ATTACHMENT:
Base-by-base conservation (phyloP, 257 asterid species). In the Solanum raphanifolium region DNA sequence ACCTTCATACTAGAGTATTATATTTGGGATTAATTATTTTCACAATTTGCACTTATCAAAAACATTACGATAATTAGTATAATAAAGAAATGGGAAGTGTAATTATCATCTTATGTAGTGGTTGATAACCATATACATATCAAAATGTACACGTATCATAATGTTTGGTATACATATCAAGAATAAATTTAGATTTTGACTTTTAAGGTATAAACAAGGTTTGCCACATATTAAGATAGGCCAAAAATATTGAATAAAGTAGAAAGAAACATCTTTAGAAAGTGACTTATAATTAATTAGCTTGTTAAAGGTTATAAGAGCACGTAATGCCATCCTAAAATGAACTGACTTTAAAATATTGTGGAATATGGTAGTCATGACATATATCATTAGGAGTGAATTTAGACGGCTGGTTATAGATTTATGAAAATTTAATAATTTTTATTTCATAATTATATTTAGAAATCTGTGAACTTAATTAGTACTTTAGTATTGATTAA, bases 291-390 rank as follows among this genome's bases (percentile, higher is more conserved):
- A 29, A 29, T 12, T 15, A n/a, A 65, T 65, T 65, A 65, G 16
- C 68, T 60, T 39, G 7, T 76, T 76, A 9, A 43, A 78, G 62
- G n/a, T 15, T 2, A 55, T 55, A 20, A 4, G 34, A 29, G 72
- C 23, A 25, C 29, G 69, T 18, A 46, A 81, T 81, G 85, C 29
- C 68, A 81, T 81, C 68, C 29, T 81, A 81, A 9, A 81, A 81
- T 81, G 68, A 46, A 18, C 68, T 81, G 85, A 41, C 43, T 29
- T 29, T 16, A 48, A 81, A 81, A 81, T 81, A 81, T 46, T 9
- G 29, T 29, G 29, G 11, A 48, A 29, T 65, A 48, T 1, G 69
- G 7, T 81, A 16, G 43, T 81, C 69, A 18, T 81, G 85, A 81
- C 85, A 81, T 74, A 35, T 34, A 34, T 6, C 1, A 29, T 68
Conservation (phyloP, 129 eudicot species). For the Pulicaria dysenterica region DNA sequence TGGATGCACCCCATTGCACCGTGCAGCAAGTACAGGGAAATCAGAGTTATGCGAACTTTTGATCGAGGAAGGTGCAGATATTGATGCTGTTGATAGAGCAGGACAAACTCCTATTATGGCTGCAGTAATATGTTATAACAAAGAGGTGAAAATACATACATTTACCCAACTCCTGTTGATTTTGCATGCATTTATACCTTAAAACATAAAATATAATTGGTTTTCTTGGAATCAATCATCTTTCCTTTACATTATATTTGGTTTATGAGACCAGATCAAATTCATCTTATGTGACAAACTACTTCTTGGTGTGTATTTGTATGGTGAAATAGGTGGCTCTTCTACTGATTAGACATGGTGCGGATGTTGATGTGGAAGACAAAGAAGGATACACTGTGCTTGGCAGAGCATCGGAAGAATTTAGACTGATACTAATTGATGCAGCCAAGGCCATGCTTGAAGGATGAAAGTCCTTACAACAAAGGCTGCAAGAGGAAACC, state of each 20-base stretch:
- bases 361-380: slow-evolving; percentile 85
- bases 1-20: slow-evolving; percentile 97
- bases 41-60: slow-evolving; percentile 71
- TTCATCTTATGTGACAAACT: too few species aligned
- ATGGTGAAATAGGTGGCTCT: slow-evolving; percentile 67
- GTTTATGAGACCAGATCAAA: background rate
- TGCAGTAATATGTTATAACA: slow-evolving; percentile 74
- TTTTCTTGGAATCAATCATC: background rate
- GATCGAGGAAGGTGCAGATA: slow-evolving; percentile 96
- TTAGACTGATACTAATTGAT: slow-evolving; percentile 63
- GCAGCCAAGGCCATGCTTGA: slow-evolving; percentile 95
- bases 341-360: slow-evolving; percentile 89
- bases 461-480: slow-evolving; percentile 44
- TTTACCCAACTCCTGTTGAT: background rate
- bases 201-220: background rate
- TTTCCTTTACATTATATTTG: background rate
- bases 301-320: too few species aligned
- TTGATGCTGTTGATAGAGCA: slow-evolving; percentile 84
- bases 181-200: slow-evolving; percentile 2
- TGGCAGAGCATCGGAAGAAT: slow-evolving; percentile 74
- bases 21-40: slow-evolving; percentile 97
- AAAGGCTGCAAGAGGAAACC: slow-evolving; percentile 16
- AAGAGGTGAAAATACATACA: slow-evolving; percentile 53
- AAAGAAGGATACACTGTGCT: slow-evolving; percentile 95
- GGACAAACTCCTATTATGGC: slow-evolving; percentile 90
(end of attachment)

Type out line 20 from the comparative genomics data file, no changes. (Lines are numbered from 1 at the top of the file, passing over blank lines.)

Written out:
- TTTTCTTGGAATCAATCATC: background rate